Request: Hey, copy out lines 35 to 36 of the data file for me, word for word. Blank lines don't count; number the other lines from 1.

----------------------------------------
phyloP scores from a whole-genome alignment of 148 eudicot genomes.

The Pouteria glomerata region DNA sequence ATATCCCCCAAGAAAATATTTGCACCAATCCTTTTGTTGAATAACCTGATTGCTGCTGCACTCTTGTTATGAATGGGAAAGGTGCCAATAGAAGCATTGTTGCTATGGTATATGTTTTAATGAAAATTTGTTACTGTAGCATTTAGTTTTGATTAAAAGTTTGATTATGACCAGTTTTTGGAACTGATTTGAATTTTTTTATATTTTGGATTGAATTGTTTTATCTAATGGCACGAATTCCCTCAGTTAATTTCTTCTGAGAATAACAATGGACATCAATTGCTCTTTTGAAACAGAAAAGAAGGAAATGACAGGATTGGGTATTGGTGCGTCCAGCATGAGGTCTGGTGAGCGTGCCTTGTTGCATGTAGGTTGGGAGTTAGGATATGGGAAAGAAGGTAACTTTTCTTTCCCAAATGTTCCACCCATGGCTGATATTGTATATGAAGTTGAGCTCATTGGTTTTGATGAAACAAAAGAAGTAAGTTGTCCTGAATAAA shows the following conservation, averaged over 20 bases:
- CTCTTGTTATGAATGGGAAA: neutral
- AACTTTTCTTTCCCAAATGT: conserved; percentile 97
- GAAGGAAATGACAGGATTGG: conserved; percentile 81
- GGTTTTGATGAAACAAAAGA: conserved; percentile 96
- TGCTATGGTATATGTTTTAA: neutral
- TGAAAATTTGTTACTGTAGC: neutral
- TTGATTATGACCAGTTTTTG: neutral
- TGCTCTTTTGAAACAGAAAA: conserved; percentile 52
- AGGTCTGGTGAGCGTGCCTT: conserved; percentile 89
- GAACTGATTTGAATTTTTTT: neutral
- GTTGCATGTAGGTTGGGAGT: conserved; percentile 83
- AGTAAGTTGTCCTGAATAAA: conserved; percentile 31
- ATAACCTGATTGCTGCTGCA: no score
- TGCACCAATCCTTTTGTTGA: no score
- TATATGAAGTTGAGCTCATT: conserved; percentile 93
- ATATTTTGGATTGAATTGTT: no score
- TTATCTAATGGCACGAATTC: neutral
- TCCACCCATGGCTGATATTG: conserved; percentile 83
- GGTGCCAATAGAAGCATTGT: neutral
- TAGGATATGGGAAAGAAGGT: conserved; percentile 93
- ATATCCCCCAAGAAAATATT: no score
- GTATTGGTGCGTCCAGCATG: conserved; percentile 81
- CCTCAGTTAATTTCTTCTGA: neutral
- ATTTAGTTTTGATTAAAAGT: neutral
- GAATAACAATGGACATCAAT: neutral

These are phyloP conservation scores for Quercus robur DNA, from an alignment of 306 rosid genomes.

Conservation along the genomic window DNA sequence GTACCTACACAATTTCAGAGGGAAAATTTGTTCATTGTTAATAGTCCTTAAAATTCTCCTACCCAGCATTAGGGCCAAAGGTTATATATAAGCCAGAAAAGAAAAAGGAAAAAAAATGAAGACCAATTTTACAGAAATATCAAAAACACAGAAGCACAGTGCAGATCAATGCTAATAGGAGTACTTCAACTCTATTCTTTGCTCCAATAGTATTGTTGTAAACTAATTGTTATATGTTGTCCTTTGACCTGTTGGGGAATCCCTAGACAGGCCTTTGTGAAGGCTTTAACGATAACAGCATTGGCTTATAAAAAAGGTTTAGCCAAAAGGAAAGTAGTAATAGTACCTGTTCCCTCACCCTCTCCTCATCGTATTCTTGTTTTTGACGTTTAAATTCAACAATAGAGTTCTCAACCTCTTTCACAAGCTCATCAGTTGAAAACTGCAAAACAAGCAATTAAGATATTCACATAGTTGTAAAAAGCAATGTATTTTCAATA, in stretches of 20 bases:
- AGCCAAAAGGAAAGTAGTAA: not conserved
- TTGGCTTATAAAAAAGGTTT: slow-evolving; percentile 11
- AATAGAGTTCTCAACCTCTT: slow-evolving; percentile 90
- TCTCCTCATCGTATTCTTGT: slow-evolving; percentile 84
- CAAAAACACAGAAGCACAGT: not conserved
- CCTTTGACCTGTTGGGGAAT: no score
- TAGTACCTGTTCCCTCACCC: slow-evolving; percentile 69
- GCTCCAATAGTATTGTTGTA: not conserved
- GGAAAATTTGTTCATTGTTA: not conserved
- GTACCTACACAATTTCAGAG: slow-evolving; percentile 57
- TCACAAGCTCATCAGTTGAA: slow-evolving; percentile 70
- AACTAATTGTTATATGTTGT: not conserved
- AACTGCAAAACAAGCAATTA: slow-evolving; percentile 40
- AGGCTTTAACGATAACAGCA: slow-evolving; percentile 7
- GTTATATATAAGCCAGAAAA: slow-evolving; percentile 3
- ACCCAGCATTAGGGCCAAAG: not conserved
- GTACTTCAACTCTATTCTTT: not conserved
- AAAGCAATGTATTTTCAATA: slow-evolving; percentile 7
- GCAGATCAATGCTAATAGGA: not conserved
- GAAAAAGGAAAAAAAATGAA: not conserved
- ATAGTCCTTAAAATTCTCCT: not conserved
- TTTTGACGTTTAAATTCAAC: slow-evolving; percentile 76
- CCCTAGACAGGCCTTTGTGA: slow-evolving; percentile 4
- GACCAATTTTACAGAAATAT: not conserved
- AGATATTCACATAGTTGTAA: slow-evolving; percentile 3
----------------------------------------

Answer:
- CCTTTGACCTGTTGGGGAAT: no score
- TAGTACCTGTTCCCTCACCC: slow-evolving; percentile 69